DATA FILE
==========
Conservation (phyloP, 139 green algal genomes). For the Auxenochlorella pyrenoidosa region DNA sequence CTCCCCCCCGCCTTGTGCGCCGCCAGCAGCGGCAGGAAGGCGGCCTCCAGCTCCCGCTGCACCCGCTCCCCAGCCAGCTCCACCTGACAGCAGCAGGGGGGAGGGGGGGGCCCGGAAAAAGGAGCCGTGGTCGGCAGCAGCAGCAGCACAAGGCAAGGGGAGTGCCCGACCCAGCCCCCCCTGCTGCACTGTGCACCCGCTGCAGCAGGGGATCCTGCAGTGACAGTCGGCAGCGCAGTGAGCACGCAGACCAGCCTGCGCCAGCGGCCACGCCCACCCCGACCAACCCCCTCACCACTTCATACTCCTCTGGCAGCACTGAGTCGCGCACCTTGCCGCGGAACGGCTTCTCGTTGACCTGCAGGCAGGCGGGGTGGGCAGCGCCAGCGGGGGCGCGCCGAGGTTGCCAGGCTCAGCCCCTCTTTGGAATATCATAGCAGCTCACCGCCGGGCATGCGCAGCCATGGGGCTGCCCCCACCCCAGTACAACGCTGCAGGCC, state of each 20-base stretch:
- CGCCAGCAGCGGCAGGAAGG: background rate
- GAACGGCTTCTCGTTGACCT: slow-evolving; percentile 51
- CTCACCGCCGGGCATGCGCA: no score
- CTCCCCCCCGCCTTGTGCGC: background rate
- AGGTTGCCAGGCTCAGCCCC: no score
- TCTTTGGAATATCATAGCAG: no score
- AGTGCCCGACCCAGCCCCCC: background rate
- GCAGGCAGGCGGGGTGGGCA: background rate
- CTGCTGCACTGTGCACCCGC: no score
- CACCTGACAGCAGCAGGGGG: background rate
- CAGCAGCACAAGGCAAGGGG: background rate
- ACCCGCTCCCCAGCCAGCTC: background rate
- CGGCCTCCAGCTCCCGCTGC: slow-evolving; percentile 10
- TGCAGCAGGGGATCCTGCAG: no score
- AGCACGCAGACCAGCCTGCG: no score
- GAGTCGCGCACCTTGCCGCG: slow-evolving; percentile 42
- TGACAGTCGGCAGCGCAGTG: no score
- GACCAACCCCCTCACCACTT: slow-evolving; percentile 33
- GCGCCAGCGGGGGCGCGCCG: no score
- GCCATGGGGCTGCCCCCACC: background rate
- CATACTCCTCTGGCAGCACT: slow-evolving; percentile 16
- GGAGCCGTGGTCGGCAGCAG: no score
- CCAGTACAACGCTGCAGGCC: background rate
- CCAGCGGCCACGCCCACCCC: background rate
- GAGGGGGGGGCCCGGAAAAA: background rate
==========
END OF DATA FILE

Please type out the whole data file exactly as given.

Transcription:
Conservation (phyloP, 139 green algal genomes). For the Auxenochlorella pyrenoidosa region DNA sequence CTCCCCCCCGCCTTGTGCGCCGCCAGCAGCGGCAGGAAGGCGGCCTCCAGCTCCCGCTGCACCCGCTCCCCAGCCAGCTCCACCTGACAGCAGCAGGGGGGAGGGGGGGGCCCGGAAAAAGGAGCCGTGGTCGGCAGCAGCAGCAGCACAAGGCAAGGGGAGTGCCCGACCCAGCCCCCCCTGCTGCACTGTGCACCCGCTGCAGCAGGGGATCCTGCAGTGACAGTCGGCAGCGCAGTGAGCACGCAGACCAGCCTGCGCCAGCGGCCACGCCCACCCCGACCAACCCCCTCACCACTTCATACTCCTCTGGCAGCACTGAGTCGCGCACCTTGCCGCGGAACGGCTTCTCGTTGACCTGCAGGCAGGCGGGGTGGGCAGCGCCAGCGGGGGCGCGCCGAGGTTGCCAGGCTCAGCCCCTCTTTGGAATATCATAGCAGCTCACCGCCGGGCATGCGCAGCCATGGGGCTGCCCCCACCCCAGTACAACGCTGCAGGCC, state of each 20-base stretch:
- CGCCAGCAGCGGCAGGAAGG: background rate
- GAACGGCTTCTCGTTGACCT: slow-evolving; percentile 51
- CTCACCGCCGGGCATGCGCA: no score
- CTCCCCCCCGCCTTGTGCGC: background rate
- AGGTTGCCAGGCTCAGCCCC: no score
- TCTTTGGAATATCATAGCAG: no score
- AGTGCCCGACCCAGCCCCCC: background rate
- GCAGGCAGGCGGGGTGGGCA: background rate
- CTGCTGCACTGTGCACCCGC: no score
- CACCTGACAGCAGCAGGGGG: background rate
- CAGCAGCACAAGGCAAGGGG: background rate
- ACCCGCTCCCCAGCCAGCTC: background rate
- CGGCCTCCAGCTCCCGCTGC: slow-evolving; percentile 10
- TGCAGCAGGGGATCCTGCAG: no score
- AGCACGCAGACCAGCCTGCG: no score
- GAGTCGCGCACCTTGCCGCG: slow-evolving; percentile 42
- TGACAGTCGGCAGCGCAGTG: no score
- GACCAACCCCCTCACCACTT: slow-evolving; percentile 33
- GCGCCAGCGGGGGCGCGCCG: no score
- GCCATGGGGCTGCCCCCACC: background rate
- CATACTCCTCTGGCAGCACT: slow-evolving; percentile 16
- GGAGCCGTGGTCGGCAGCAG: no score
- CCAGTACAACGCTGCAGGCC: background rate
- CCAGCGGCCACGCCCACCCC: background rate
- GAGGGGGGGGCCCGGAAAAA: background rate